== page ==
Online database of Jewish art

August 10, 2017 by Dov Smith
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The Centre for Jewish Art at the Hebrew University of Jerusalem has launched the world’s largest online database of Jewish art.

Tripartite Mahzor, Lake Constance Area, ca. 1322 (Oxford, Bodleian Library) – The Tripartite Mahzor is a magnificent illuminated manuscript divided into three volumes, housed today in Budapest, London and Oxford. It is adorned by paintings in colors and gold, produced in a non-Jewish workshop. Here the initial word: כל (“All”) opening the Eve of Yom Kippur prayers is written within a colorful panel adorned with hybrid creatures typical to this workshop. This image is taken from the Ursula and Kurt Schubert Archive held in the Center for Jewish Art. (Credit: Center for Jewish Art / Hebrew University)

The Bezalel Narkiss Index of Jewish Art is a collection of digitized images and information about Jewish artifacts from all over the world. The online collection includes more than 260,000 images of objects and artifacts from 700 museums, synagogues and private collections in 41 different countries, as well as architectural drawings of 1,500 synagogues and Jewish ritual buildings from antiquity to the modern day.

The public can access the Bezalel Index of Jewish Art and start exploring the world of Jewish art at http://cja.huji.ac.il/browser.php. Amateur or professional researchers easily access more than a quarter of a million images, with accompanying details and descriptions, either by simple keyword search, or according to such categories as Iconographical Subject, Origin, Artist, Object, Community, Collection or Location.

The Centre for Jewish Art (http://cja.huji.ac.il) is the world’s foremost institution dedicated to the preservation of the Jewish artistic heritage. The Center’s activities include documentation, research, education and publishing. Under the direction of Dr. Vladimir Levin, the Center has in recent years worked steadily toward completing the Index by photographing, measuring and painstakingly describing and categorizing each piece to be made available online to the public.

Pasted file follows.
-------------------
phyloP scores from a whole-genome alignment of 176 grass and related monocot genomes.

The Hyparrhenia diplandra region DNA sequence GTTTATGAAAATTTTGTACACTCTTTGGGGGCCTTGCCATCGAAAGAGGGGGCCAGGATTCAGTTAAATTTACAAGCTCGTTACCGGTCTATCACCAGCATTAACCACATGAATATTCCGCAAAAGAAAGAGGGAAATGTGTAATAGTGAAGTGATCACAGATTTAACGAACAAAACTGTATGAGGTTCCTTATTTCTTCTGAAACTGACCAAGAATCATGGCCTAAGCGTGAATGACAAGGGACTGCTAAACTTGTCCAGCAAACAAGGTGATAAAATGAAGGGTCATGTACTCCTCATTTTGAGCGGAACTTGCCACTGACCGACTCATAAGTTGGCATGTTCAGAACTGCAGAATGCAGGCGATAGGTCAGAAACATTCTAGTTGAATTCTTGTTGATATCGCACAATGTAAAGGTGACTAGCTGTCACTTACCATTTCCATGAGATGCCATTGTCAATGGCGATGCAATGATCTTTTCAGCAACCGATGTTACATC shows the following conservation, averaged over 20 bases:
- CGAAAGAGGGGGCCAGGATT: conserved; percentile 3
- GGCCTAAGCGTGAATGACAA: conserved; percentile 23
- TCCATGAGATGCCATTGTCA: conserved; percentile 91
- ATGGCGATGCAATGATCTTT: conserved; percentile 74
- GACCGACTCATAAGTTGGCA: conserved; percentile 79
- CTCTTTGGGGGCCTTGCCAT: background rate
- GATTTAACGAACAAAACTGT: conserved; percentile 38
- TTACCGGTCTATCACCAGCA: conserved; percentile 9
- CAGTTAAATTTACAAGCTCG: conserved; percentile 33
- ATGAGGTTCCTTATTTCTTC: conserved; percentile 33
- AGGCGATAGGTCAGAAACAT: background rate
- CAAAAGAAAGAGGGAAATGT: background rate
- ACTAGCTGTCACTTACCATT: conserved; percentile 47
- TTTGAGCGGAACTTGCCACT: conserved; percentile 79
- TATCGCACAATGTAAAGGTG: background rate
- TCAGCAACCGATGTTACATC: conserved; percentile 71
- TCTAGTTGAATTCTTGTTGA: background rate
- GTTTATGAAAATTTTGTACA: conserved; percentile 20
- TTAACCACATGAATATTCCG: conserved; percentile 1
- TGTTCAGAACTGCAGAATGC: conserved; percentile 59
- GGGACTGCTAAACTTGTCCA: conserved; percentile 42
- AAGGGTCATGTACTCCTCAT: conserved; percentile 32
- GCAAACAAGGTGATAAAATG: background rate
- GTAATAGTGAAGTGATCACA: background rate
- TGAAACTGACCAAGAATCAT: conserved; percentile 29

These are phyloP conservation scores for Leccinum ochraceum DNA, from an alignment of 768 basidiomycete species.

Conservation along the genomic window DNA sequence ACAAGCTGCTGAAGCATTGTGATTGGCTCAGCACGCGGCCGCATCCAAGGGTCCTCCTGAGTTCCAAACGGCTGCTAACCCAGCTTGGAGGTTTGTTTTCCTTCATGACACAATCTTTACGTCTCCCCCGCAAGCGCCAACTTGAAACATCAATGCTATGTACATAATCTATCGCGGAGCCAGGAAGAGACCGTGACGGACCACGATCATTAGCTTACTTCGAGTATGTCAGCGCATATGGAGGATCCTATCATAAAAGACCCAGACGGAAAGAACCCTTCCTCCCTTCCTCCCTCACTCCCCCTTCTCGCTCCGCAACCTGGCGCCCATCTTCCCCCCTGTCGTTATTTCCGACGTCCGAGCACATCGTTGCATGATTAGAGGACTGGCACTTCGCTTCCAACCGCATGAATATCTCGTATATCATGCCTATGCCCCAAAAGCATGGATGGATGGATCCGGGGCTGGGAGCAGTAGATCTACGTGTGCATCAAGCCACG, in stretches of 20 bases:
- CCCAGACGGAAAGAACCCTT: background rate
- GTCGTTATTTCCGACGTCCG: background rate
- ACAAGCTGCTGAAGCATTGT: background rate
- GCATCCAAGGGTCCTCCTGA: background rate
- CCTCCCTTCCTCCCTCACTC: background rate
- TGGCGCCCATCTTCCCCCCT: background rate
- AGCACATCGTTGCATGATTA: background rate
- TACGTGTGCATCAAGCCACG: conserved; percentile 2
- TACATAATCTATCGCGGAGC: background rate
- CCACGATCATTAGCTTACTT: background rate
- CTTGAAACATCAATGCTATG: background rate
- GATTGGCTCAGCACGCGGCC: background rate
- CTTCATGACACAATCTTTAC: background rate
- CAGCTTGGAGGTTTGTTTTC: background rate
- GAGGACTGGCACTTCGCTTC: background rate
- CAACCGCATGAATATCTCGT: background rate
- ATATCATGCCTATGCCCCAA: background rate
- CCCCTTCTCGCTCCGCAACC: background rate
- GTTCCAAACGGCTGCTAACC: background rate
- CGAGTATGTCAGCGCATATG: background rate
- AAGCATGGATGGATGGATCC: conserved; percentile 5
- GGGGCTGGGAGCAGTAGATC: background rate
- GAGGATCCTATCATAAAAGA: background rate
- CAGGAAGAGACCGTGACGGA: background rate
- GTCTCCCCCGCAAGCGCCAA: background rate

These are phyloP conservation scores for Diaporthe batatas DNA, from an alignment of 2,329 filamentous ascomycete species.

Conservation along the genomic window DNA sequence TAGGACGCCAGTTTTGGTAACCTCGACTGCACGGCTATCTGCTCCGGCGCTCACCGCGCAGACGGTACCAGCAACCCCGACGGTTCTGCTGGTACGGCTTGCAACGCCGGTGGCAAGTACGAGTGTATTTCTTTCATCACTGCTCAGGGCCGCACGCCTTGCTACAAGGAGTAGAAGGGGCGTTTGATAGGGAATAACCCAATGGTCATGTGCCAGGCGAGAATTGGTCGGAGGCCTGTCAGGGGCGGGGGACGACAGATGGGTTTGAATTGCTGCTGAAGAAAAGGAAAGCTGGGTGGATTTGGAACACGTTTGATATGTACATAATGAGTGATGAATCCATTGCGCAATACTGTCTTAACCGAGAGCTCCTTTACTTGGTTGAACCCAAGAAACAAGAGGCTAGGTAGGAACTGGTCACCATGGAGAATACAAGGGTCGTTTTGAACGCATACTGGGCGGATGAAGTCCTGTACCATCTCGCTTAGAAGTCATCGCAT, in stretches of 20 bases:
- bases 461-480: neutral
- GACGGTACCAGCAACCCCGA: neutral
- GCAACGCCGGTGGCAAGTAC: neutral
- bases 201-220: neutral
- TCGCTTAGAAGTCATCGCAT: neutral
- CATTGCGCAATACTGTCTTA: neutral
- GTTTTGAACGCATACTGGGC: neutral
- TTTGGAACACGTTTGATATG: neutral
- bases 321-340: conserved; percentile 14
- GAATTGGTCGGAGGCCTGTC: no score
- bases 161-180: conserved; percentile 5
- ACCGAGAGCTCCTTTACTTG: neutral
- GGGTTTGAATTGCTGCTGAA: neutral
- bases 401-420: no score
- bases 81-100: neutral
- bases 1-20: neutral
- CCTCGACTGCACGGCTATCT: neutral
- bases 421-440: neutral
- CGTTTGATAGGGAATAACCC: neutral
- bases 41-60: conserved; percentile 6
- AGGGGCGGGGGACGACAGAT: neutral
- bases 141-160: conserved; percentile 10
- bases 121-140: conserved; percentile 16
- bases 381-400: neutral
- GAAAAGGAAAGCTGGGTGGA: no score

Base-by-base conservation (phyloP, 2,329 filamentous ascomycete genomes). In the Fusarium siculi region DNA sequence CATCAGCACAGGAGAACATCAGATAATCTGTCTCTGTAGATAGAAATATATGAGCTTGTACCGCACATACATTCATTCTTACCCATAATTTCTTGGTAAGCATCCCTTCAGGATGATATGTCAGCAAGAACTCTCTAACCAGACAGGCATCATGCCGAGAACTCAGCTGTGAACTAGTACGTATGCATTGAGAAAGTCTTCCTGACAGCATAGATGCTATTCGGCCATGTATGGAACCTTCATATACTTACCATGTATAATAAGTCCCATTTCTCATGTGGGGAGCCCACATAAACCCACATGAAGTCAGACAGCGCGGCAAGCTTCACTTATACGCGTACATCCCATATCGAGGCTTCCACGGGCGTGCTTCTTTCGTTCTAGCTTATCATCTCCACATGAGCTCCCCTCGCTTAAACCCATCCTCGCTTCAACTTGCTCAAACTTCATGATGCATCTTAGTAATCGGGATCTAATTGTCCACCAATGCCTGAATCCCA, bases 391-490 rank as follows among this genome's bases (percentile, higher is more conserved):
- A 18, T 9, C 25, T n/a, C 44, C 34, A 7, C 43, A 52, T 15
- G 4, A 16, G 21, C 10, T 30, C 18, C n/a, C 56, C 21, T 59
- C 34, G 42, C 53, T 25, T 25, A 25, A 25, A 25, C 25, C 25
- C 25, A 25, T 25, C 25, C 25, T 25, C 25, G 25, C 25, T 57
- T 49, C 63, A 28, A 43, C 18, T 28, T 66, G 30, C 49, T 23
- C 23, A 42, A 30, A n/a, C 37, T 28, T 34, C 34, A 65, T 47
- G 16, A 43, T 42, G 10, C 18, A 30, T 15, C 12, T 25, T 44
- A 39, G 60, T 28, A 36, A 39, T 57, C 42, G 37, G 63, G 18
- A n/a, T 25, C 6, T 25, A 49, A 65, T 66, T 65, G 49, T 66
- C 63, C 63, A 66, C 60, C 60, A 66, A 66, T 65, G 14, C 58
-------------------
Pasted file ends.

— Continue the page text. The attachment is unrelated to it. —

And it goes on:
“Jewish culture is largely perceived as a culture of texts and ideas, not of images. As the largest virtual Jewish museum in the world, the Index of Jewish Art is a sophisticated tool for studying visual aspects of Jewish heritage. We hope that making this Index available will lead to further in-depth study of primary sources, and serve as an enduring launching pad for the study of the historical and cultural significance of Jewish art for many years to come,” said Dr. Levin.

The extensive collection contains over 100,000 entries in the Jewish Ritual Architecture category alone. “We cannot physically preserve all Jewish buildings everywhere, but we can preserve them visually through documentation and drawings,” said Dr. Levin.

Vladamir Levin

The digitization of the Center for Jewish Art archives became possible in the framework of a joint project with the National Library of Israel and Judaica Division of Harvard University Library. It was generously funded by the Rothschild Foundation (Hanadiv) Europe, “Landmarks” Program of the Israeli Prime Minister’s Office, Judaica Book Fund endowments established by David B. Keidan (Harvard), as well as by the Conference on Jewish Material Claims Against Germany, The Morris and Beverly Baker Foundation, Mrs. Josephine Urban and Mr. William Gross.

The Israeli government recognised The Bezalel Narkiss Index of Jewish Art as a non-tangible national heritage in 2012, and it is today considered the most comprehensive database of Jewish art in the world, existing as a virtual museum available to all.

The launch was held at World Congress of Jewish Studies in Jerusalem.

 

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